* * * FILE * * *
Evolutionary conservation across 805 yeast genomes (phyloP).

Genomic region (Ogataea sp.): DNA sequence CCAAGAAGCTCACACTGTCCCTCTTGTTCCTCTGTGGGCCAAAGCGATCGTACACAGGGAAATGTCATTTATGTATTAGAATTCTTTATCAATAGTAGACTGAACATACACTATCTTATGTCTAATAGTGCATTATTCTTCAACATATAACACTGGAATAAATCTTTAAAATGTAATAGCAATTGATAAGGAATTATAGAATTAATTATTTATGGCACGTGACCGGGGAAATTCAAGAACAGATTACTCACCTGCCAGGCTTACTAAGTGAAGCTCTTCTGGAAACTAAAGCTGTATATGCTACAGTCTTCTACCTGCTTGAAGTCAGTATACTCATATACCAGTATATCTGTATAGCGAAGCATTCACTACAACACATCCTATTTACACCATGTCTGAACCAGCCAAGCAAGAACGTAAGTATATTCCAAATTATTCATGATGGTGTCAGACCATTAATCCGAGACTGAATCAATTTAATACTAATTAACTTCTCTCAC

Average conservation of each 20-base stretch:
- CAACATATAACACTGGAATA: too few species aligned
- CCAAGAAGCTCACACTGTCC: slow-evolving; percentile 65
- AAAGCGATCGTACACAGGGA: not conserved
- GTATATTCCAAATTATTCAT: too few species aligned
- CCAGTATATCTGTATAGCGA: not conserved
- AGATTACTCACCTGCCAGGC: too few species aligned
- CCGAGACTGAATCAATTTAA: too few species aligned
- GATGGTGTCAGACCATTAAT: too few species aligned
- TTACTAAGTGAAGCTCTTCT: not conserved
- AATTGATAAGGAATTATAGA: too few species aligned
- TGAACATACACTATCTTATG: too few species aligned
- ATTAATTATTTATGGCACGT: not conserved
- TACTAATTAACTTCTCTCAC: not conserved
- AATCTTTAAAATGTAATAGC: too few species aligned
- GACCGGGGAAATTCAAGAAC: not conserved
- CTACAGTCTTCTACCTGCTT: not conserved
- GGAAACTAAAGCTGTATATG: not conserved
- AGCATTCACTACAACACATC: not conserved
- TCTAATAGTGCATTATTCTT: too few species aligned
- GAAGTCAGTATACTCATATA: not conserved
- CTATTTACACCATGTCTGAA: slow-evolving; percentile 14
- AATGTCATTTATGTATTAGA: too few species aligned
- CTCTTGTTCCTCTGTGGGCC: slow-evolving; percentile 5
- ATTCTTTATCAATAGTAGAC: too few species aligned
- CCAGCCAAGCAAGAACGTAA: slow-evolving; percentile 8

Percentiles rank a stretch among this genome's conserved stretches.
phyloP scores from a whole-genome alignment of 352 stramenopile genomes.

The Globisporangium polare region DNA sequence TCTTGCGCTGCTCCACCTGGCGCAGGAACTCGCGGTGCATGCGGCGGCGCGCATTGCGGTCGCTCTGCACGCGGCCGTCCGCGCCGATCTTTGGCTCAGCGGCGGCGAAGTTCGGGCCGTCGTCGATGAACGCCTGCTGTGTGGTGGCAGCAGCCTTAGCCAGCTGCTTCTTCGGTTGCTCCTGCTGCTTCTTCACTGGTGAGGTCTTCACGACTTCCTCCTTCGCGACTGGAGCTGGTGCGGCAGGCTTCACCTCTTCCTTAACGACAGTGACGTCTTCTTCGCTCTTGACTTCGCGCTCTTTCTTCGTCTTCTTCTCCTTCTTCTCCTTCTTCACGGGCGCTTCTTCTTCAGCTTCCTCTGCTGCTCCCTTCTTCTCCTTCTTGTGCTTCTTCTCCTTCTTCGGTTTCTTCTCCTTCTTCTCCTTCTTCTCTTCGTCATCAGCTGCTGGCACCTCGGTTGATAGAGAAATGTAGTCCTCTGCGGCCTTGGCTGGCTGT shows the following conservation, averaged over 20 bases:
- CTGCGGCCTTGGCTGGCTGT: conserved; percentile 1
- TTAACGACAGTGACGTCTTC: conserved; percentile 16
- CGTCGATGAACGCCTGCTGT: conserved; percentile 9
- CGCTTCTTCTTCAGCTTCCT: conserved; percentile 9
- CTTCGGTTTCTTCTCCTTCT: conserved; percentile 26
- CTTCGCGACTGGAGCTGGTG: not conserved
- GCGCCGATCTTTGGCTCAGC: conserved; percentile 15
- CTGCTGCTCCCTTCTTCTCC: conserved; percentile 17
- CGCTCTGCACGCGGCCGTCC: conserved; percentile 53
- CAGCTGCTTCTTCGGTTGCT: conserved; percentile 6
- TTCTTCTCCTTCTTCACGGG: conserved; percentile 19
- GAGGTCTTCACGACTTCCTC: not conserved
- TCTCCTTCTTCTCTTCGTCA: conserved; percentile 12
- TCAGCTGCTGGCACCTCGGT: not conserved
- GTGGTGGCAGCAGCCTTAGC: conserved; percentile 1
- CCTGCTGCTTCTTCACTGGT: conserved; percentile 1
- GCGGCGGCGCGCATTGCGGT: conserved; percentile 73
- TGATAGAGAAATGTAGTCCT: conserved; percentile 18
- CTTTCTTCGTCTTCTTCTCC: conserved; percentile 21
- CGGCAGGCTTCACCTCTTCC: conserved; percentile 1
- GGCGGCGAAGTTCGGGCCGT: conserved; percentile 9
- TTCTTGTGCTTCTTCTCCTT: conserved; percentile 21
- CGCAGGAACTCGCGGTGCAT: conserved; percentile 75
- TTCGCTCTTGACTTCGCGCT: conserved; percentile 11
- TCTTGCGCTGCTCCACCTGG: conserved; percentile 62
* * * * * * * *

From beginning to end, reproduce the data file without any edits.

Evolutionary conservation across 805 yeast genomes (phyloP).

Genomic region (Ogataea sp.): DNA sequence CCAAGAAGCTCACACTGTCCCTCTTGTTCCTCTGTGGGCCAAAGCGATCGTACACAGGGAAATGTCATTTATGTATTAGAATTCTTTATCAATAGTAGACTGAACATACACTATCTTATGTCTAATAGTGCATTATTCTTCAACATATAACACTGGAATAAATCTTTAAAATGTAATAGCAATTGATAAGGAATTATAGAATTAATTATTTATGGCACGTGACCGGGGAAATTCAAGAACAGATTACTCACCTGCCAGGCTTACTAAGTGAAGCTCTTCTGGAAACTAAAGCTGTATATGCTACAGTCTTCTACCTGCTTGAAGTCAGTATACTCATATACCAGTATATCTGTATAGCGAAGCATTCACTACAACACATCCTATTTACACCATGTCTGAACCAGCCAAGCAAGAACGTAAGTATATTCCAAATTATTCATGATGGTGTCAGACCATTAATCCGAGACTGAATCAATTTAATACTAATTAACTTCTCTCAC

Average conservation of each 20-base stretch:
- CAACATATAACACTGGAATA: too few species aligned
- CCAAGAAGCTCACACTGTCC: slow-evolving; percentile 65
- AAAGCGATCGTACACAGGGA: not conserved
- GTATATTCCAAATTATTCAT: too few species aligned
- CCAGTATATCTGTATAGCGA: not conserved
- AGATTACTCACCTGCCAGGC: too few species aligned
- CCGAGACTGAATCAATTTAA: too few species aligned
- GATGGTGTCAGACCATTAAT: too few species aligned
- TTACTAAGTGAAGCTCTTCT: not conserved
- AATTGATAAGGAATTATAGA: too few species aligned
- TGAACATACACTATCTTATG: too few species aligned
- ATTAATTATTTATGGCACGT: not conserved
- TACTAATTAACTTCTCTCAC: not conserved
- AATCTTTAAAATGTAATAGC: too few species aligned
- GACCGGGGAAATTCAAGAAC: not conserved
- CTACAGTCTTCTACCTGCTT: not conserved
- GGAAACTAAAGCTGTATATG: not conserved
- AGCATTCACTACAACACATC: not conserved
- TCTAATAGTGCATTATTCTT: too few species aligned
- GAAGTCAGTATACTCATATA: not conserved
- CTATTTACACCATGTCTGAA: slow-evolving; percentile 14
- AATGTCATTTATGTATTAGA: too few species aligned
- CTCTTGTTCCTCTGTGGGCC: slow-evolving; percentile 5
- ATTCTTTATCAATAGTAGAC: too few species aligned
- CCAGCCAAGCAAGAACGTAA: slow-evolving; percentile 8

Percentiles rank a stretch among this genome's conserved stretches.
phyloP scores from a whole-genome alignment of 352 stramenopile genomes.

The Globisporangium polare region DNA sequence TCTTGCGCTGCTCCACCTGGCGCAGGAACTCGCGGTGCATGCGGCGGCGCGCATTGCGGTCGCTCTGCACGCGGCCGTCCGCGCCGATCTTTGGCTCAGCGGCGGCGAAGTTCGGGCCGTCGTCGATGAACGCCTGCTGTGTGGTGGCAGCAGCCTTAGCCAGCTGCTTCTTCGGTTGCTCCTGCTGCTTCTTCACTGGTGAGGTCTTCACGACTTCCTCCTTCGCGACTGGAGCTGGTGCGGCAGGCTTCACCTCTTCCTTAACGACAGTGACGTCTTCTTCGCTCTTGACTTCGCGCTCTTTCTTCGTCTTCTTCTCCTTCTTCTCCTTCTTCACGGGCGCTTCTTCTTCAGCTTCCTCTGCTGCTCCCTTCTTCTCCTTCTTGTGCTTCTTCTCCTTCTTCGGTTTCTTCTCCTTCTTCTCCTTCTTCTCTTCGTCATCAGCTGCTGGCACCTCGGTTGATAGAGAAATGTAGTCCTCTGCGGCCTTGGCTGGCTGT shows the following conservation, averaged over 20 bases:
- CTGCGGCCTTGGCTGGCTGT: conserved; percentile 1
- TTAACGACAGTGACGTCTTC: conserved; percentile 16
- CGTCGATGAACGCCTGCTGT: conserved; percentile 9
- CGCTTCTTCTTCAGCTTCCT: conserved; percentile 9
- CTTCGGTTTCTTCTCCTTCT: conserved; percentile 26
- CTTCGCGACTGGAGCTGGTG: not conserved
- GCGCCGATCTTTGGCTCAGC: conserved; percentile 15
- CTGCTGCTCCCTTCTTCTCC: conserved; percentile 17
- CGCTCTGCACGCGGCCGTCC: conserved; percentile 53
- CAGCTGCTTCTTCGGTTGCT: conserved; percentile 6
- TTCTTCTCCTTCTTCACGGG: conserved; percentile 19
- GAGGTCTTCACGACTTCCTC: not conserved
- TCTCCTTCTTCTCTTCGTCA: conserved; percentile 12
- TCAGCTGCTGGCACCTCGGT: not conserved
- GTGGTGGCAGCAGCCTTAGC: conserved; percentile 1
- CCTGCTGCTTCTTCACTGGT: conserved; percentile 1
- GCGGCGGCGCGCATTGCGGT: conserved; percentile 73
- TGATAGAGAAATGTAGTCCT: conserved; percentile 18
- CTTTCTTCGTCTTCTTCTCC: conserved; percentile 21
- CGGCAGGCTTCACCTCTTCC: conserved; percentile 1
- GGCGGCGAAGTTCGGGCCGT: conserved; percentile 9
- TTCTTGTGCTTCTTCTCCTT: conserved; percentile 21
- CGCAGGAACTCGCGGTGCAT: conserved; percentile 75
- TTCGCTCTTGACTTCGCGCT: conserved; percentile 11
- TCTTGCGCTGCTCCACCTGG: conserved; percentile 62